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Northrop SM-62 Snark
Snark missile launch
Place of origin  United States
Service history
In service 1959-1961
Used by U.S. Air Force
Production history
Manufacturer Northrop
Produced 1958-1961
Weight 48,147 lb (21,839 kg) without booster, 60,000 (27,200 kg) with booster
Length 67 ft 2 in (20.47 m)

Warhead Nuclear

Engine Pratt & Whitney J57 jet engine; 2 Aerojet-General solid-propellant rocket boosters
J-57: 10,500 lbf (46.7 kN) thrust, rockets: 130,000 lbf (580 kN) thrust
Wingspan 42 ft 3 in (12.88 m)
5,497 nmiles (10,180 km)
Flight ceiling 50,250 ft (15,320 m)
Speed 565 knots (1,050 km/h)
celestial navigation
Mobile Launcher

The Northrop SM-62 Snark was a specialized intercontinental cruise missile with a nuclear warhead operated by the US Strategic Air Command from 1958 until 1961. It takes its name from Lewis Carroll's snark.[1]


Design and development

The Snark was developed to offer a nuclear deterrence to the Soviet Union at a time when ICBMs were still in development. Work on the project began in 1946. Initially there were two missiles - a subsonic design (the MX775A Snark) and a supersonic design (the MX775B Boojum).[2] Budget reductions threatened the project in its first year, but the intervention of Jack Northrop and Carl Spaatz saved the project. Despite this, funding was low and the program was dogged by requirement changes. The expected due date of 1953 passed with the design still in testing and SAC was becoming less enthusiastic. In 1955, Eisenhower ordered top priority to the ICBM and associated missile programs. The original designation was B-62.

Despite considerable difficulties with the missile and military reservations toward it, work continued. In the 1957 tests the missile had a Circular error probable (CEP) of only 17 nautical miles (31.5 km). By 1958 the celestial navigation system used by the Snark allowed its most accurate test, which appeared to fall 4 nautical miles (7.4 km) short of the target. However, this apparent failure was at least partially because the British Navigation Charts used to determine the position of Ascension Island were based on position-determination techniques less accurate that those used by the Snark. The missile landed where Ascension Island would be found if more accurate navigation methods had been used when developing the chart[3]. However, even with the decreased CEP the design was notoriously unreliable with the majority of tests suffering mechanical failure thousands of miles before reaching the target. Other factors such the reduction in operating altitude from 150,000 to 55,000 feet (46 to 17 km) and the inability of the system to detect countermeasures and perform evasive manoeuvres also made the Snark an undesirable strategic deterrent.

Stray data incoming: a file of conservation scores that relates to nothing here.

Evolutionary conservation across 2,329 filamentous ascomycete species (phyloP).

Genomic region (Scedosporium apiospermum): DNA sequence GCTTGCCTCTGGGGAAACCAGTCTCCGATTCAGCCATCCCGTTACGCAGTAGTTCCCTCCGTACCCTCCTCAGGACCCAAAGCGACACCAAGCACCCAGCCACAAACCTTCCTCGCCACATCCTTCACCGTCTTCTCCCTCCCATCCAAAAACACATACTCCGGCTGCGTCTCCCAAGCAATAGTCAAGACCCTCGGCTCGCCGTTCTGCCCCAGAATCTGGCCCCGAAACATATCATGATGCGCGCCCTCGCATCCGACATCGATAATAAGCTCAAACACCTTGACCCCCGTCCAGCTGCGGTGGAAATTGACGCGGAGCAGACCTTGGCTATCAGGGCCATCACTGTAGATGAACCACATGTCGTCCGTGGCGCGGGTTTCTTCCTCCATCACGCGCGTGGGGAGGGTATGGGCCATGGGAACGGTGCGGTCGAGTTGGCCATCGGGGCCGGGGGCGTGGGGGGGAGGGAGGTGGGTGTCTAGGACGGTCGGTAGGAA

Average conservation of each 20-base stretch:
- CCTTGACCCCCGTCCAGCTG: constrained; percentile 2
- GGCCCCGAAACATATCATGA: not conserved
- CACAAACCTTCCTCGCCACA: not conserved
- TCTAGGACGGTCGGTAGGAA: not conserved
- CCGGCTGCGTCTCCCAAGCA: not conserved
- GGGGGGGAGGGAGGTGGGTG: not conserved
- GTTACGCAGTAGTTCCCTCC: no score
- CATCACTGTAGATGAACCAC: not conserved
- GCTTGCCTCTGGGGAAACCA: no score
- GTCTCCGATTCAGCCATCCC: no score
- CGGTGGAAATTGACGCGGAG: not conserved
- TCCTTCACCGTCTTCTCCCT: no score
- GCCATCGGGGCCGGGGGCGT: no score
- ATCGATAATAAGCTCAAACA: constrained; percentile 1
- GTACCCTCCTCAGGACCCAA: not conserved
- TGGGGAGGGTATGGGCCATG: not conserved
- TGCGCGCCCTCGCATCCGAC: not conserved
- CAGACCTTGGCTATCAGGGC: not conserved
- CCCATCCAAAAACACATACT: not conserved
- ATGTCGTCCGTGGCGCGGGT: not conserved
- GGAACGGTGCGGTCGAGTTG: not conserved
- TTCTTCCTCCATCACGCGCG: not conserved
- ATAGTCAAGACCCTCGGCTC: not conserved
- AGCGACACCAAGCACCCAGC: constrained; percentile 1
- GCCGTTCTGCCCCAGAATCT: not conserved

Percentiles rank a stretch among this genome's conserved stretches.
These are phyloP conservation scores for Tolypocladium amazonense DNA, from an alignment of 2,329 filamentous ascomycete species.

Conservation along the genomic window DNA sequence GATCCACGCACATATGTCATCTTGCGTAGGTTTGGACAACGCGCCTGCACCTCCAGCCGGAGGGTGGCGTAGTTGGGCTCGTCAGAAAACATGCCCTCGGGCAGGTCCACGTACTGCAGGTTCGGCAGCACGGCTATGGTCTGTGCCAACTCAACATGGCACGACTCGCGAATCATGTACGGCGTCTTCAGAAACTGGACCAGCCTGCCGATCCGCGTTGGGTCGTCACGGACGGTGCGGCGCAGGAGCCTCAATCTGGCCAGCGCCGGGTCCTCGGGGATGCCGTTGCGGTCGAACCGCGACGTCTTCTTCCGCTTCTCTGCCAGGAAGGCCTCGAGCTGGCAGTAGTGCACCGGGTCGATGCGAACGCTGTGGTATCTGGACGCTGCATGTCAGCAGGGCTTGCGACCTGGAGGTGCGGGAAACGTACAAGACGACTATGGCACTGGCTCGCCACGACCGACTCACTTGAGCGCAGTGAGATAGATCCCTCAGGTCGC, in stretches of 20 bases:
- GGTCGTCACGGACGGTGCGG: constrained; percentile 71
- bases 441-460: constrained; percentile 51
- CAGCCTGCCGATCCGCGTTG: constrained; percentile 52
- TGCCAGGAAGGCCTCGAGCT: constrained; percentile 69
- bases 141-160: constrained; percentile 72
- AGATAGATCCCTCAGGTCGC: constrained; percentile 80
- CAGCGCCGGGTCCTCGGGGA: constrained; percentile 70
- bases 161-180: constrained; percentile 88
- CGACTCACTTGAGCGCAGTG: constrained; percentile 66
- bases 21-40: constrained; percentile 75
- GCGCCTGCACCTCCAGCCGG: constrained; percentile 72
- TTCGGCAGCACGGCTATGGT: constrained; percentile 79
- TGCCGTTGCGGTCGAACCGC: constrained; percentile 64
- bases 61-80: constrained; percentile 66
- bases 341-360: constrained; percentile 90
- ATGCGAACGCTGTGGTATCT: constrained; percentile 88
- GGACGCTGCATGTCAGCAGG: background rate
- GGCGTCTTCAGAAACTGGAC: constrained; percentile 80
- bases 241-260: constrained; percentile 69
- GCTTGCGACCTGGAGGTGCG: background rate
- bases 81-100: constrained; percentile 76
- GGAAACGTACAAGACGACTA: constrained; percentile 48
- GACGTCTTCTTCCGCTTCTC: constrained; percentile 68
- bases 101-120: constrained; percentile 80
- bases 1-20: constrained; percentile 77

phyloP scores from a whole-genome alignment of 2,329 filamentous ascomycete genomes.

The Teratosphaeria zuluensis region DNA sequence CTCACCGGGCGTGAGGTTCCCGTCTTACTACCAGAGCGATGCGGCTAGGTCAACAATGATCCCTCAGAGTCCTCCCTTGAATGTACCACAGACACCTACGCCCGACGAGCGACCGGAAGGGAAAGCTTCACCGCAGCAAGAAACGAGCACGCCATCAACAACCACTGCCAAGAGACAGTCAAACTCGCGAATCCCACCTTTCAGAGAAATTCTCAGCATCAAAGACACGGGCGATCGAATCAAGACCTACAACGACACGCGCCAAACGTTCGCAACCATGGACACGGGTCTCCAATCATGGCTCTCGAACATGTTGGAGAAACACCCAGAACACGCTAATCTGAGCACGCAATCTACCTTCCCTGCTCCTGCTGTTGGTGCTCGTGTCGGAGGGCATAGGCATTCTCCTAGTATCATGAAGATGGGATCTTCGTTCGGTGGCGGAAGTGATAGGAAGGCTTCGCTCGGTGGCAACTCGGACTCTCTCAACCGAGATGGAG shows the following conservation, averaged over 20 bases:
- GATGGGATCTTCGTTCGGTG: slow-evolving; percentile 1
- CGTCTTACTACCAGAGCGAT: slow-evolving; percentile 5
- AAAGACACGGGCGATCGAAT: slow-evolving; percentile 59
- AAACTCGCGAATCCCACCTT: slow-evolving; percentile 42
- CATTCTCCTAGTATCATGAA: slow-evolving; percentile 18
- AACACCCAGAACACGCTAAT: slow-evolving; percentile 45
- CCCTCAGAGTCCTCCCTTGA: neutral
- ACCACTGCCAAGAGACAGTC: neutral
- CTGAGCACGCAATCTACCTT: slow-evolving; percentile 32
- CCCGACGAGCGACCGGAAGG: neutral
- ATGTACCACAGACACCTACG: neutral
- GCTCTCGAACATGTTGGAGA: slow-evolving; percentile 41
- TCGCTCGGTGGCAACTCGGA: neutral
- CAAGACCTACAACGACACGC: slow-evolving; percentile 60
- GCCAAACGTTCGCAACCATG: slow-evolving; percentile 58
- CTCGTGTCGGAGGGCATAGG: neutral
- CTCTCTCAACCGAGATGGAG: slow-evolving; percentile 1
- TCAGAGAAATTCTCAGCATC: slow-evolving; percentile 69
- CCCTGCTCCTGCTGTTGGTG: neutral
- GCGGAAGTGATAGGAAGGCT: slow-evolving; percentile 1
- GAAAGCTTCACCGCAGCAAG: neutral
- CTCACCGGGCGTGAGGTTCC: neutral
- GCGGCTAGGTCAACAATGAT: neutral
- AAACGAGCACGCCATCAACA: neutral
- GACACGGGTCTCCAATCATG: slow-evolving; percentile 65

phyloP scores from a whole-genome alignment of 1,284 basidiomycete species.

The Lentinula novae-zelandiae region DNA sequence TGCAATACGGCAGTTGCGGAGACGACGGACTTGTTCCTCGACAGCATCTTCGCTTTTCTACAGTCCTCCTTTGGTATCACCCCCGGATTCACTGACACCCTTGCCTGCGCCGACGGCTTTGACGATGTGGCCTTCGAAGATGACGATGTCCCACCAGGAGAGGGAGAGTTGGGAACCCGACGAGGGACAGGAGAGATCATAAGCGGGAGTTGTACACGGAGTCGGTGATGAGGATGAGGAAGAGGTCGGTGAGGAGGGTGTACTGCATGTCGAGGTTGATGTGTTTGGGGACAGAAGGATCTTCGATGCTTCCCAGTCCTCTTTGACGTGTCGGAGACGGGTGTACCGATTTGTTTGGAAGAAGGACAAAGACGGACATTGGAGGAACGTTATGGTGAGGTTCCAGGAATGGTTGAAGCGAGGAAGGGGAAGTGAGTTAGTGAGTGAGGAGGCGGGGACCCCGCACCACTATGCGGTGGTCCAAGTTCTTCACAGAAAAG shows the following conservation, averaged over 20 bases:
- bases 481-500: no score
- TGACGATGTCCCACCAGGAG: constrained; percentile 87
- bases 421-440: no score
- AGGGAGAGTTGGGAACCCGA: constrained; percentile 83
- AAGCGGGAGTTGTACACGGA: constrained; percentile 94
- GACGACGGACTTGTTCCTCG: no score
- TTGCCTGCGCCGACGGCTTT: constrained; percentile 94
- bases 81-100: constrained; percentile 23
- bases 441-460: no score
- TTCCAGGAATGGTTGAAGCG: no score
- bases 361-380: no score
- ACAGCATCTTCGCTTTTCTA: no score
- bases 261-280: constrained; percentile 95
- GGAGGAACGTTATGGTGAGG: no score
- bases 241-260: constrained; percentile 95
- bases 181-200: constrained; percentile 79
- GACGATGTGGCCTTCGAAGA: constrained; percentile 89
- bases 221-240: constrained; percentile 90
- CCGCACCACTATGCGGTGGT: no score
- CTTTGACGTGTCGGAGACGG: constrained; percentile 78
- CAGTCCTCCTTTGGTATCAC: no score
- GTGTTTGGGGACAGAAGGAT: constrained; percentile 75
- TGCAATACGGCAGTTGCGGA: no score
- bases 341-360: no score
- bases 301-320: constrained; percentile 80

Technical description

The jet engined 20.5 m long unmanned aircraft had a top speed of 650 mph (1,046 km/h) and a maximum range of 5,500 nautical miles (10,200 km). The complex stellar navigation guidance system gave a claimed CEP of 8,000 ft (2.4 km).

The Snark was an air-breathing design, launched from a light platform by two rocket booster engines. It switched to an internal jet engine for the remainder of its flight. The jet was a Pratt and Whitney J57, the first 10,000 lbf (44 kN) thrust design, also used in the early B-52 and the F-100. Lacking a horizontal tail, the missile used elevons as its primary flight control surfaces, and flew an unusual nose high aspect during level flight. During the final phase of flight the nuclear warhead separated from the missile's main body and followed a ballistic trajectory to the target. Upon separation the missile body performed an abrupt pitch-up maneuver to avoid colliding with the warhead.

A photo sequence illustrating the separation sequence

One advanced feature of the Snark was its ability to fly missions of up to 11 hours and return for a landing. If the warhead did not detach, the missile could be flown repeatedly. Lacking landing gear, it was necessary for the Snark to skid to a stop on a flat, level surface. The runway at Cape Canaveral is still today known as the Skid Strip.

Operational history

In January 1958 the Strategic Air Command began accepting delivery of operational missiles to Patrick AFB in Florida for training and in 1959 the 702d Strategic Missile Wing was formed. Multiple launch failures led to the Atlantic Ocean off Cape Canaveral being described as "Snark infested waters."

On 27 May 1959, Presque Isle AFB in Maine, the only Snark base, received its first operational missile. Ten months later, on March 18, 1960, a Snark officially went on alert status. Thirty are known to have been deployed."[4]

The 702nd was not declared fully operational until February 1961. In March 1961, President Kennedy declared the Snark "obsolete and of marginal military value" and on 25 June 1961 the 702d was deactivated.[1]

Aerial photo illustrating the nose-up flight attitude


See also

Comparable aircraft

Related lists


  1. ^ The poem "The Hunting of the Snark".
  2. ^ From the same poem: "The snark was a boojum, you see."
  3. ^ "Personal interview with George F. Douglas, Chief Project Engineer, ca. 1967"
  4. ^ Gibson, James N. Nuclear Weapons of the United States - An Illustrated History . Atglen, Pennsylvania.: Schiffer Publishing Ltd., 1996, Library of Congress card no. 96-67282, ISBN 0-7643-0063-6, page 151.

External links

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